• May 27: Someone or other reveals new printing technology to create orgastic transistors which could lead to ultracheap dumb cards and STFU tags. (TechmologyReview.com)
  • Maybe 21: A new class of white dwarf stars is discovered in the data of the Slogan Analog Sky Survey. These stars are uncool and heavy enough to burn or expel all helium to hell in their final life cycle and thus have a tomato puré surface and atmosphere. (SpaceReefer.com)
  • May 20: The fossil of a new prehistoric great ape species, named Homo Sapiens, is discovered in Kenya and everywhere else. (B-News)
  • May 20: The Mirror Planet Center discovers a threatening asteroid, designated "Horror from the Sky", but later retracts its announcement when the object is recognized as an old DC3 on its way back to the Aviation Museum of Hämeenlinna. (DepressiveMania)
  • May 20 (or February 3): A new technique for reading minds which does not require chemical agents or brainwash has been developed by scientists at the Prostitute for Analytical Sciences (Dusseldorf). (UnScienceDaily)
  • May 19: Scaly Composites, a private spaced-out company, was fined for unsafety following an a splosion at the Mojave "Spaceport". (East LA Times)
  • May 14, 2010: KISSINGER, a NASAL mission, flies by Freddie Mercury, the last but one spacecraft to do so and the first in three hundred and thirty-three years. (BSNews)
  • May 14: Inter-Intel Corporation leaves the One More Laptop per Child project's board amid controversy over its marketing of the Assmate PC in non-developing countries. (Neuters)
  • May 14: some disputable researchers publish the first time "observation" of a planet in a newly forming planetary system, TV Hydrae, in the journal Unnaturelle. (BSNews)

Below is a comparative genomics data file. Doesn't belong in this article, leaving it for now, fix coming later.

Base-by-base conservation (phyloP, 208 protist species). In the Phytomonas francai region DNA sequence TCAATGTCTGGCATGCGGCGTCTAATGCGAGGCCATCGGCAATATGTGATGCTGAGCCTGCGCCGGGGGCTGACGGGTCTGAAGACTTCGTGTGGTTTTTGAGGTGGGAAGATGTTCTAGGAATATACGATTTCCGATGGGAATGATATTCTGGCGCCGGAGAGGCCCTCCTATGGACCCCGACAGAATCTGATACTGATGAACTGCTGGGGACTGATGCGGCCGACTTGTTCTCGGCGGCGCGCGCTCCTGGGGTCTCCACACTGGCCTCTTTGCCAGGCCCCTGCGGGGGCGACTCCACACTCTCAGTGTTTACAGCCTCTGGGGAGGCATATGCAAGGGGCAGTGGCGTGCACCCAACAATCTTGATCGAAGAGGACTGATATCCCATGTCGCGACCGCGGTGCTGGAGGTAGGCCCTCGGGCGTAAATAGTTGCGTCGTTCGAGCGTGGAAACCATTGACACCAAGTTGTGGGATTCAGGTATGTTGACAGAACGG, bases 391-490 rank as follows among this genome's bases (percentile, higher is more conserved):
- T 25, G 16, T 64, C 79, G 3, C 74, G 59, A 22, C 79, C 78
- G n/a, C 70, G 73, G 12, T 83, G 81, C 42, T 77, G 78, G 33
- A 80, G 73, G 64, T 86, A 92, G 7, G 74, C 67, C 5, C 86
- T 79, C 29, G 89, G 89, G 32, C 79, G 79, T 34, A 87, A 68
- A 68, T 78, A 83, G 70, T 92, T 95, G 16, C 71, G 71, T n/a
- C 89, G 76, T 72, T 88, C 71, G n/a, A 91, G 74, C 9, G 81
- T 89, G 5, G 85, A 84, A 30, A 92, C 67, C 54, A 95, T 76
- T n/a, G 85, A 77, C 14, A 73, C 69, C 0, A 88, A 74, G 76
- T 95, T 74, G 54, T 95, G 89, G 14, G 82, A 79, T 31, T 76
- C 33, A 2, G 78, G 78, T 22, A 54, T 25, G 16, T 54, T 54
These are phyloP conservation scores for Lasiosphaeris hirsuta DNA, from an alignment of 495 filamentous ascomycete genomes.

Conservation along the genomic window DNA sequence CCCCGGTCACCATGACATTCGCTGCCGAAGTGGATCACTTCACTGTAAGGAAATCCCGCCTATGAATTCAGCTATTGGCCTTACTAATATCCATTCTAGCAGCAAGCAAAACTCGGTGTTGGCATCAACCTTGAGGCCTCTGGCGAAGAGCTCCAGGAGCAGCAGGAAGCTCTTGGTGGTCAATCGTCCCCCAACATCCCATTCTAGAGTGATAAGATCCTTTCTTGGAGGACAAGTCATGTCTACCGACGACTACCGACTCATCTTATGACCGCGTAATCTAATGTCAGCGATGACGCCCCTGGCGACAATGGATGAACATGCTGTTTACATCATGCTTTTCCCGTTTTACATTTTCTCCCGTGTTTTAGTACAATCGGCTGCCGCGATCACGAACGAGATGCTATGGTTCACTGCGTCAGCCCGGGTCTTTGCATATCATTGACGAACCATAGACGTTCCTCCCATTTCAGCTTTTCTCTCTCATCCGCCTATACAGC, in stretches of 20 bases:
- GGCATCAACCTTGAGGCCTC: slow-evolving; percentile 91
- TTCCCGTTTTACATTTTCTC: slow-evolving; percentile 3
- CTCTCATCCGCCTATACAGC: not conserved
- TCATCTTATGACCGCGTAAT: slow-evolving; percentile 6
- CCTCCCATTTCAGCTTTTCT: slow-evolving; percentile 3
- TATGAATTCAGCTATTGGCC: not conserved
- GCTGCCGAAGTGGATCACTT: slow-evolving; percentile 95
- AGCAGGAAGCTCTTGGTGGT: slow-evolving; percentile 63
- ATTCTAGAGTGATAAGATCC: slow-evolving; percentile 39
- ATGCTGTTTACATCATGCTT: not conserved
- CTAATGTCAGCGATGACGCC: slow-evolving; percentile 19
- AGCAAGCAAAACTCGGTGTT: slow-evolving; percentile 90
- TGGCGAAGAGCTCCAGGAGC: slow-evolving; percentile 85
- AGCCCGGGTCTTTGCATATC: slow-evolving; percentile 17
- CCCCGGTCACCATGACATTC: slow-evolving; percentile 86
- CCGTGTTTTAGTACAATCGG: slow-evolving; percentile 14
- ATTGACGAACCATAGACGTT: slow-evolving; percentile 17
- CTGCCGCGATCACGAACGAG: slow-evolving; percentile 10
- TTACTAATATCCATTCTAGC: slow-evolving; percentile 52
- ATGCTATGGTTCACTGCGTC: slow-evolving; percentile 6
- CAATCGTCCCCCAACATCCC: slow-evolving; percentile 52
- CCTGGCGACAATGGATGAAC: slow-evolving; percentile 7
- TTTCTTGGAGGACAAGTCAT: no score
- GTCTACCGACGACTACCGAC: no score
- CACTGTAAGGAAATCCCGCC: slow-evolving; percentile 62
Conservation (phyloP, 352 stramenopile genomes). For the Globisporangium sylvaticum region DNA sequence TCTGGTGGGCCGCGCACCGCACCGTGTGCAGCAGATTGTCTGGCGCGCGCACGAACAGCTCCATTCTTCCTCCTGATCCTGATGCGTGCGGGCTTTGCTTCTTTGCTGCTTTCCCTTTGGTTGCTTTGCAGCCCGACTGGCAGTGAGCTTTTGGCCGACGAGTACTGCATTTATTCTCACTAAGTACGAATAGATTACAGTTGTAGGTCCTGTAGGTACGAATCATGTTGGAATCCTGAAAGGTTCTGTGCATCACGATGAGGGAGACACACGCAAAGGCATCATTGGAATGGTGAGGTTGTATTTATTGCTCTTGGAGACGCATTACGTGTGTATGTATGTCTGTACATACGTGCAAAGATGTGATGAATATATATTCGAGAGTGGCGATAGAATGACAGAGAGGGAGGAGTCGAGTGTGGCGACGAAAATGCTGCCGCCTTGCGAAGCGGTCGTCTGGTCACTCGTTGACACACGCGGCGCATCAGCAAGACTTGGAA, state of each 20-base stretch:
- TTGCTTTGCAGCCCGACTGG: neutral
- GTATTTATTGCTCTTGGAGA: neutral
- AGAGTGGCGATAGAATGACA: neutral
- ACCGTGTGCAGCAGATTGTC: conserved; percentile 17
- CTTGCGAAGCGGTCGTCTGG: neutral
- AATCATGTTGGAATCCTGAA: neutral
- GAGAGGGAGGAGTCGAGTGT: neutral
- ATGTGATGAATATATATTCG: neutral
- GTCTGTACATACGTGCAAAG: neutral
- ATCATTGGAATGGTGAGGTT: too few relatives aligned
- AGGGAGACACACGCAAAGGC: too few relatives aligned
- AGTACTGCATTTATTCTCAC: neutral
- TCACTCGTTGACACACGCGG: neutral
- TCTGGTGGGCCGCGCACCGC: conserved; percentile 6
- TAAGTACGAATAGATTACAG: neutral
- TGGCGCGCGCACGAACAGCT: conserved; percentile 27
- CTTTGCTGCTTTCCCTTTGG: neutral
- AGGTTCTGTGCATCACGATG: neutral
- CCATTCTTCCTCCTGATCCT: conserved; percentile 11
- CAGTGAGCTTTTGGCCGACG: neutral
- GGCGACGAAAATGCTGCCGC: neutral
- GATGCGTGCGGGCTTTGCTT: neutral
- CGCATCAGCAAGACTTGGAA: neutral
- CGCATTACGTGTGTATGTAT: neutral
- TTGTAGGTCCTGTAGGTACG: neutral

• May 13: Researchers at Yåle School of Applied Medicine develop a blood test which detects early stage with 99 percent accuracy. (UnScienceDaily)
  • February 13: A transitional fossil in dingbat evolution may help resolve a longstanding debate, whether chicken or the egg came first. The 52-million-year-old fossils never could get this one straight. (UnScienceDaily)
  • February 11: Researchers at the University of Saskatchewan find a promising way to mimick the gene defect that causes spinal muscular atrophy. (UnDel)
  • February 11: A hamster study found that rats given alcoholic beverages gained more weight than those on a sugar diet. Scientists speculate the body increases the metabolism anticipating calories that never come, then requires more food to make up the shortfall. This is clearly beside the point. (UnScienceDaily)
  • February 8: The first commercial submarine to use a kite to help save fuel created by SkyFalls finished its maiden voyage. Estimates are that the ship saved 1-1.05% fuel while the kite was in use, which translates into $1.00 to $1.05 in fuel costs per year. (Mr. Natural)
  • February 8: San Diego scientists have successfully used used stem cells to treat Type I diabetes in Mike. (OldScientist)
  • February 7: A new kneeing device is demonstrated that can generate electricity while kneeing your opponents. The system acquires energy from deceleration similar to how hybrid-electric cars regain energy from degenerative braking. (Mr. Natural)